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When the student is ready, the teacher will appear, goes the old saying. It was the empire builders of old who realised that keeping a standing army to protect their civilizations and make new conquests required a robust sustainability concept.
Providing enough resources to feed and arm battalions after the citizens had been catered for demanded trade and industry to increase their tempo in all aspects, and it was thus in the interest of the emperor to support them.
A break in the flow of materials needed to sustain the army would lead to a weakened force and, heaven forbid, to mutiny.
As a company begins to dominate its sector, not only does it have to fend off the supporters of anti-trust legislation, but they also begin to regard market share as secondary to deepening product use within its realm. In marketing we call that idea promoting the sector, rather than just promoting the brand, in order to get wider acceptance for the particular product group.
If we go a little further, one aspect of sustainability as we know it today comes to the fore as companies begin to support the auxiliary industries that supply their raw materials and the development of future customers for their product.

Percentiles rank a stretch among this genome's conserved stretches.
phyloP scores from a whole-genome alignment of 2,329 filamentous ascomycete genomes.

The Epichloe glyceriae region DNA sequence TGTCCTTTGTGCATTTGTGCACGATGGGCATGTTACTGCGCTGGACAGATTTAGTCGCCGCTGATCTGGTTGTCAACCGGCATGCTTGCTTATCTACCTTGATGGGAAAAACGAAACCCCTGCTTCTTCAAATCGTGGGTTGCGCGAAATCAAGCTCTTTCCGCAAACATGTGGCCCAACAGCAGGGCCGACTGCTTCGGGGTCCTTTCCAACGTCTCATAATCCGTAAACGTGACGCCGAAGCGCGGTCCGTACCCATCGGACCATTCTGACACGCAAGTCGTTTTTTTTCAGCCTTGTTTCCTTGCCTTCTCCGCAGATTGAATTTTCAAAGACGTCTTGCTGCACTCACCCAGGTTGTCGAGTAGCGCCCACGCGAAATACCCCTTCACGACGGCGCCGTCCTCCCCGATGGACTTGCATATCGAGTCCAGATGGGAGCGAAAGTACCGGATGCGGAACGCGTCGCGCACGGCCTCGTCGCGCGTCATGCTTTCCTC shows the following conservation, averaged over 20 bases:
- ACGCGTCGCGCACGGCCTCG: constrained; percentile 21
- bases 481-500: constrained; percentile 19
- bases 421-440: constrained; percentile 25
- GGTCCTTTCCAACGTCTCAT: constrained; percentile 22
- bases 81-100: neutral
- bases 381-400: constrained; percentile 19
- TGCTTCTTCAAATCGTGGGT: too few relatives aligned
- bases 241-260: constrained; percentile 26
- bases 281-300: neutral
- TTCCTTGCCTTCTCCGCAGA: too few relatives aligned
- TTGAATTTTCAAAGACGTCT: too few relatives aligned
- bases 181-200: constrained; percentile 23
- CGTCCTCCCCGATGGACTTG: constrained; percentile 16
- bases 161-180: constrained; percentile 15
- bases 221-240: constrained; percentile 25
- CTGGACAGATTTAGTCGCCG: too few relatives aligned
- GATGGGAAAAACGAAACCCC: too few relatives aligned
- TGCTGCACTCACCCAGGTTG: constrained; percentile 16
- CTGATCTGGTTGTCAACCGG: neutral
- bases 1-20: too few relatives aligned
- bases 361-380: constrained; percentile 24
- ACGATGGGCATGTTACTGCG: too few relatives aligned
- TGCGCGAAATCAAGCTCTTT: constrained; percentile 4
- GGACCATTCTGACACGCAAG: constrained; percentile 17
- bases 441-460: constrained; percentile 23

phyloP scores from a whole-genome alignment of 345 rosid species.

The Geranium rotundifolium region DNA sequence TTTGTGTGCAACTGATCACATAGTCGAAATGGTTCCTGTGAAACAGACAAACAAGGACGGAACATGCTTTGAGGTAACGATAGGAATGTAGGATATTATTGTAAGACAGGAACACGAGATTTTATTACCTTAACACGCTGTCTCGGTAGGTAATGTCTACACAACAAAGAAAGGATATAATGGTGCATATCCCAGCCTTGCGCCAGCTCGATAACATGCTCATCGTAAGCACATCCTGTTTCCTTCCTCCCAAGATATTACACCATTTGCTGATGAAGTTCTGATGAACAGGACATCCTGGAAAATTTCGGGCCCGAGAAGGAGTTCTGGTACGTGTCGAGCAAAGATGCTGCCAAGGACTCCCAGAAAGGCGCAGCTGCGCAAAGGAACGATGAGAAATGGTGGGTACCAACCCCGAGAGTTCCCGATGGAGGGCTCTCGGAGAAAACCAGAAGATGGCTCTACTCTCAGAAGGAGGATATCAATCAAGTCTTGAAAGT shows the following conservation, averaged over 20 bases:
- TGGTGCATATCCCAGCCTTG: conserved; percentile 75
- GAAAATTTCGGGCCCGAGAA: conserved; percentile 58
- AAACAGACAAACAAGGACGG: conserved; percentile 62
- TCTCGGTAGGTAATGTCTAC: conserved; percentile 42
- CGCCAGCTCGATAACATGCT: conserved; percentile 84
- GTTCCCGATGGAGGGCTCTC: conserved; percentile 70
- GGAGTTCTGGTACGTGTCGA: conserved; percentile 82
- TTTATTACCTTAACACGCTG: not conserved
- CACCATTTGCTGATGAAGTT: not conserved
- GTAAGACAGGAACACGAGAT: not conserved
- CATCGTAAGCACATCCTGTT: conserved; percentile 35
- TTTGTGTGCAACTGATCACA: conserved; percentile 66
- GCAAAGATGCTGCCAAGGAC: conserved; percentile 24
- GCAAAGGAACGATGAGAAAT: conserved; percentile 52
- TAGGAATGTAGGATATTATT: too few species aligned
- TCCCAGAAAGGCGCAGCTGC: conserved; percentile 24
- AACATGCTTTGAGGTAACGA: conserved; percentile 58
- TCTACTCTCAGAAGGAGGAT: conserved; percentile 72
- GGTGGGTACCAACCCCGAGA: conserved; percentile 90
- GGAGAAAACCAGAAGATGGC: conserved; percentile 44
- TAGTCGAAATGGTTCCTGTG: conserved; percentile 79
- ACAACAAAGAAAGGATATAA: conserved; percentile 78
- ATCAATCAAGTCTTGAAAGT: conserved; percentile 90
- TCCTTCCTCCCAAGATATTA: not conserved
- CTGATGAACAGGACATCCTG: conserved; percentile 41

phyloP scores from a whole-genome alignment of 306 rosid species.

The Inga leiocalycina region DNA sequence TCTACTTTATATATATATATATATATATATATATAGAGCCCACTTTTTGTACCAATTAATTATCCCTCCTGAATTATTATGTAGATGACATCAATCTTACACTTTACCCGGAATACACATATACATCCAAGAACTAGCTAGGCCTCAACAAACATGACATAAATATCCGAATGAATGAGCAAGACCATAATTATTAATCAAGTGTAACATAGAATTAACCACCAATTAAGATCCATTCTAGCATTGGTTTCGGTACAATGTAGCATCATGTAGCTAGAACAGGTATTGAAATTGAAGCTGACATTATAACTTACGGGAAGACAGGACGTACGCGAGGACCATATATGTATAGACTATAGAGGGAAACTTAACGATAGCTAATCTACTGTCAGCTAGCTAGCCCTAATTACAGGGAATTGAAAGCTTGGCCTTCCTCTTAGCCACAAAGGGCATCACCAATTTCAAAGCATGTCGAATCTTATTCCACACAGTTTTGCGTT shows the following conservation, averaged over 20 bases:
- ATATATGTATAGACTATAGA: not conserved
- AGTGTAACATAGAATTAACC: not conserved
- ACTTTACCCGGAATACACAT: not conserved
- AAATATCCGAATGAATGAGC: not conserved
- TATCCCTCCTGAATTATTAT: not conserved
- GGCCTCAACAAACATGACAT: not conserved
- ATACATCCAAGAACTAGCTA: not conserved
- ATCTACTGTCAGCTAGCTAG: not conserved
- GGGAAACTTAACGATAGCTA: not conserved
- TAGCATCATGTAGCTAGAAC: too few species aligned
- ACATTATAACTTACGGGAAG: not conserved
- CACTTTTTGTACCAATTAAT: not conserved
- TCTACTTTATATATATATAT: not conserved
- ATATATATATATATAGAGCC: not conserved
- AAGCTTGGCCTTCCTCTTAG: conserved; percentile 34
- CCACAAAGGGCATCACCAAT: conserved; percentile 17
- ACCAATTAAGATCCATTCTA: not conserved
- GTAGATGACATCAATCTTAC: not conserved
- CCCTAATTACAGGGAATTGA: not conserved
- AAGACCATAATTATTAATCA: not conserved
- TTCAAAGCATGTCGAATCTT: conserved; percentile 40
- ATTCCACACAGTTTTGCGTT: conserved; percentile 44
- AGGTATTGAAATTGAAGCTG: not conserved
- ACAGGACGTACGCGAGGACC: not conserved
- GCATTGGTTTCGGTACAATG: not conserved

Is it therefore no surprise that the media industry in the developed world is the biggest supporter of the advancement of arts and sports talent? No prizes for guessing that it is because this talent will soon be gracing their broadcasts, attracting sizable audiences and earning them fat bonuses.
Irrespective of the internet, TV still has the opportunity to grow as a media channel, as seen in the US. Whereas the Americans have to work on the subtle nuances to drive the upward trend because the medium is universal, the job is easier in Kenya as only 50 per cent of homes have at least one TV set.
It would thus be in the media owners interest to support the expansion of power supply, be it on-grid or off-grid, because we have seen a direct correlation between ownership of TV sets and household access to electricity.
During the Steadman Research years, managing director George Waititu launched the Research Clubs of Kenya in secondary schools across the country as a CSR project that aimed to inculcate the principles of research amongst the next generation of business executives.
That was over 9 years ago and those initial members of the research clubs are already joining the ranks of interns and newbies in client companies, and some of whom undoubtedly will rise to the top. At that point their appreciation of research will both help them to drive growth and profitability within their own companies, but also support the advancement of the research industry in return.
The talent pool of research executives is limited in Africa and through these clubs the field is greatly enhanced by the steady supply of personnel who have had their 10,000 hours of practice — which is quite valuable according Malcom Gladwell in his book Outliers.
In the words of Cameron Sinclair, “When sustainability is viewed as being a matter of survival for your business, I believe you can create massive change.”
Mr Otin is a digital marketing expert and CEO of The Collective — an interactive ad agency. He is also President of PAMRO and Chairman of the Advertising Standards Board of Kenya.. www.joeotin.com
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